I have just finished reading an Advance Reading Copy (ARC) of my next book, Behind the Redwood Door, forthcoming from Oak Tree Press on November 22, 2011.
I am pleased.
I’m pleased with what a good-looking novel this book is. I haven’t seen the cover design yet, but the design of the text pages is elegant. Somebody named Linda Rigsbee designed the text with care and talent.
I am pleased.
I’m pleased with the story. This is a novel full of big issues—sibling rivalry, a multi-generational family feud, a newspaper war, small-town politics and corruption, and ethnic conflict. But it’s also a novel of love and humor, populated by fleshed-out people who are lovable, detestable, wise, dumb, annoying, and amusing.
Who just said all that? The author, of course. This novel’s biggest fan.
Why do I like this book so much, aside from being its parent? Well, for one reason, Behind the Redwood Door takes place on the North Coast of California, up in Redwood Country, not far from Oregon. This is where Susan and I have lived for the past eight years. The town and the county of the novel are fictitious, but the scenery and the weather are real. The interludes of historical background are fictitious, too, with such fictitious themes as mistreatment of the Native population and exploitation of the land’s natural riches.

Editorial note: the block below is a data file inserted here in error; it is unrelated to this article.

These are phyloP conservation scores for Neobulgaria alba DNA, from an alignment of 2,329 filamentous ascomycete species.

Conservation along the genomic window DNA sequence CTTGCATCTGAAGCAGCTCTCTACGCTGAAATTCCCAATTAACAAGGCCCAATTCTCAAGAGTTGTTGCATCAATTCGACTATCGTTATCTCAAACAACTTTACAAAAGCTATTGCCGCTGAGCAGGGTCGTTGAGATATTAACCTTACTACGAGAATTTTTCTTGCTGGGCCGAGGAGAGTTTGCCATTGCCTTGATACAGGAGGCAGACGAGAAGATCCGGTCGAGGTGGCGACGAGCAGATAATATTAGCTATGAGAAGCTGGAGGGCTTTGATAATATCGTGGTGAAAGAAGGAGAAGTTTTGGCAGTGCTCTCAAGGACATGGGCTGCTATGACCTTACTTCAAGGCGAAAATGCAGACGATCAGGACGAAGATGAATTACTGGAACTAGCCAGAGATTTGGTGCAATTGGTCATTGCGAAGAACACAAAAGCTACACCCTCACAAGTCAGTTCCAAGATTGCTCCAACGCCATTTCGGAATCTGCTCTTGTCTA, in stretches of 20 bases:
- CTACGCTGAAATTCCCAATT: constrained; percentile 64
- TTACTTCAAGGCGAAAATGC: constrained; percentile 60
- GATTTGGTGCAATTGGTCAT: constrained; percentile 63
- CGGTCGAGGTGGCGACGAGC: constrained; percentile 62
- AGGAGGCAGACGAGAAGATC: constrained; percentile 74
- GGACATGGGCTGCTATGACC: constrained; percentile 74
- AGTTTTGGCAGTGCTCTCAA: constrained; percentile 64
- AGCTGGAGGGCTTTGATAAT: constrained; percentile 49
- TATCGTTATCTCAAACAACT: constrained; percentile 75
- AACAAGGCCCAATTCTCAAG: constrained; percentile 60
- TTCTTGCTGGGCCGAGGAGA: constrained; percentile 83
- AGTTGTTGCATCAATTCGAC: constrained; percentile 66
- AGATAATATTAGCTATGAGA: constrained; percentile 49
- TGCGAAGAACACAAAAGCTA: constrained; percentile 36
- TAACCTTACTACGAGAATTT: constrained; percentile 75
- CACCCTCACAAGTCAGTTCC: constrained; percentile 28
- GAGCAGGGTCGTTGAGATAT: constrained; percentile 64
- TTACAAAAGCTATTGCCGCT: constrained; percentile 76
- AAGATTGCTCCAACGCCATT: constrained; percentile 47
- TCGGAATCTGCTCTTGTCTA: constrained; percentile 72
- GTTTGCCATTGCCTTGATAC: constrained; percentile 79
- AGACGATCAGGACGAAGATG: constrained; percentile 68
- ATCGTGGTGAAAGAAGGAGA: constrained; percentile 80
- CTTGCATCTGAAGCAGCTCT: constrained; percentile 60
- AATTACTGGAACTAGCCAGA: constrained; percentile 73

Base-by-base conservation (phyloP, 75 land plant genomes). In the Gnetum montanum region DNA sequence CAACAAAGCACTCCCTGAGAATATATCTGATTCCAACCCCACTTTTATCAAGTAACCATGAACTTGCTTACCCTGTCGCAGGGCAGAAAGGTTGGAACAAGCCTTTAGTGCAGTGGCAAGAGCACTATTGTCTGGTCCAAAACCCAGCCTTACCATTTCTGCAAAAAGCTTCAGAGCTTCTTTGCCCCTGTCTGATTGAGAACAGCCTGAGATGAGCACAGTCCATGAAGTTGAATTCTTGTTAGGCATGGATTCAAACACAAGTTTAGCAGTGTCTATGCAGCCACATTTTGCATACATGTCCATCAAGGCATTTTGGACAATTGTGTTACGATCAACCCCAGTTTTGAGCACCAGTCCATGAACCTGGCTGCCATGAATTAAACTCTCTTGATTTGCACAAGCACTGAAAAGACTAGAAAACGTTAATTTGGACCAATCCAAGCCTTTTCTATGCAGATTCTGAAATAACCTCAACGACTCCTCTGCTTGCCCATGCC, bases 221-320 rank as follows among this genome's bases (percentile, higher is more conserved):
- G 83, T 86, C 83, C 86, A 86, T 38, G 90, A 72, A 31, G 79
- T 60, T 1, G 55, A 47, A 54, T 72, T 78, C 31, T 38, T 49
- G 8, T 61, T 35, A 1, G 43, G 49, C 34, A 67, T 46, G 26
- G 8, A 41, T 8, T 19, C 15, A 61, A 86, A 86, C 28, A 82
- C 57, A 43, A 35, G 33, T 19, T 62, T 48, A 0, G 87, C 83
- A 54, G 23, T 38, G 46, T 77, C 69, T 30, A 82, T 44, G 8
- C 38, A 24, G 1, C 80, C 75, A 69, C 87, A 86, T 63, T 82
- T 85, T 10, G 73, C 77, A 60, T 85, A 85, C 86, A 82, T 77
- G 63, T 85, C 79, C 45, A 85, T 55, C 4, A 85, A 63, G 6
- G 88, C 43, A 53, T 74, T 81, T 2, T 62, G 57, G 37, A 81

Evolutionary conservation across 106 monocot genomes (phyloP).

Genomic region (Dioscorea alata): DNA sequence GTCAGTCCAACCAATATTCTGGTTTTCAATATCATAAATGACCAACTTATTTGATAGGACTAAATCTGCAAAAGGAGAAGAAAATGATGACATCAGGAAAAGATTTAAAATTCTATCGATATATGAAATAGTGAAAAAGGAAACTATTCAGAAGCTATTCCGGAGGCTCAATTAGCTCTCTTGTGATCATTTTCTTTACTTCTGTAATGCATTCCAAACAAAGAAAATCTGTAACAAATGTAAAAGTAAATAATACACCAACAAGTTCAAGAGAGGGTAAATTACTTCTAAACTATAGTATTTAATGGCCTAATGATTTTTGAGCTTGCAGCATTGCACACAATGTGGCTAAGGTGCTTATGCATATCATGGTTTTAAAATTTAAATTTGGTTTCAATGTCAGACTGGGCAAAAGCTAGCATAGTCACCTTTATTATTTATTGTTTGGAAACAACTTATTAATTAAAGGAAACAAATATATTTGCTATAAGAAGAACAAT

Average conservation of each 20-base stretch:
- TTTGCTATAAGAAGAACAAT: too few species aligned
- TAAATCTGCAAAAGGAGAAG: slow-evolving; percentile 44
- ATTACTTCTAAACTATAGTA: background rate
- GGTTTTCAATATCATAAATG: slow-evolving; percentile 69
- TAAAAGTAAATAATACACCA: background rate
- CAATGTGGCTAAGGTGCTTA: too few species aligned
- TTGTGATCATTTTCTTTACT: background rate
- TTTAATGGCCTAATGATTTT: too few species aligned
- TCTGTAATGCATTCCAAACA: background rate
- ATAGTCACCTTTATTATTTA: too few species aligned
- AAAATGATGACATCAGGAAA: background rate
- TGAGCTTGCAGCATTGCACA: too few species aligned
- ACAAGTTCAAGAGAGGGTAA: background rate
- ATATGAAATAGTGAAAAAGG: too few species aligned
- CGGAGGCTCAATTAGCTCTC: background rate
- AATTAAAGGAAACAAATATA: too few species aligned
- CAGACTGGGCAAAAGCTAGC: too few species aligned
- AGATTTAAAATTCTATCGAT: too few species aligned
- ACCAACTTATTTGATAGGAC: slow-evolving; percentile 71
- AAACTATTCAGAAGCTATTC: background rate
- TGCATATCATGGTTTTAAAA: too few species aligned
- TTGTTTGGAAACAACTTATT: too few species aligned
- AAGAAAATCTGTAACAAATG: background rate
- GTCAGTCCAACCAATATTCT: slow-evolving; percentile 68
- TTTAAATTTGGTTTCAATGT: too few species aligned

This book is the third, and final, Guy Mallon mystery. I think it’s the best of the three. The first Guy Mallon book, The Poet’s Funeral, was a frothy send-up of the publishing industry in general, set at the 1990 ABA convention in Las Vegas. The second, Vanity Fire, was a darker, Faustian tale of how even a small-press publisher in beautiful Santa Barbara can risk his soul.
This new one, Behind the Redwood Door, set in 1999, is about the same man—feisty, pint-sized Guy Mallon—who has given up publishing, has moved to the quaint and quiet, lovely and rugged North Coast, but still hasn’t learned not to step into steaming piles of trouble. Since this book doesn’t involve the book publishing business, it can and will be read as a standalone novel.
The Redwood Door won’t be coming out for another four months. Don’t worry, if you’re reading this there’s a good chance you’ll be hearing from me again when the book is published.
This is just my chance to share a bit of my pride and pleasure during the publication process. Oak Tree Press has been a pleasure to work with, I’m learning how to be less shy when it comes to promoting my writing, and I want to share with you my pride and my pleasure.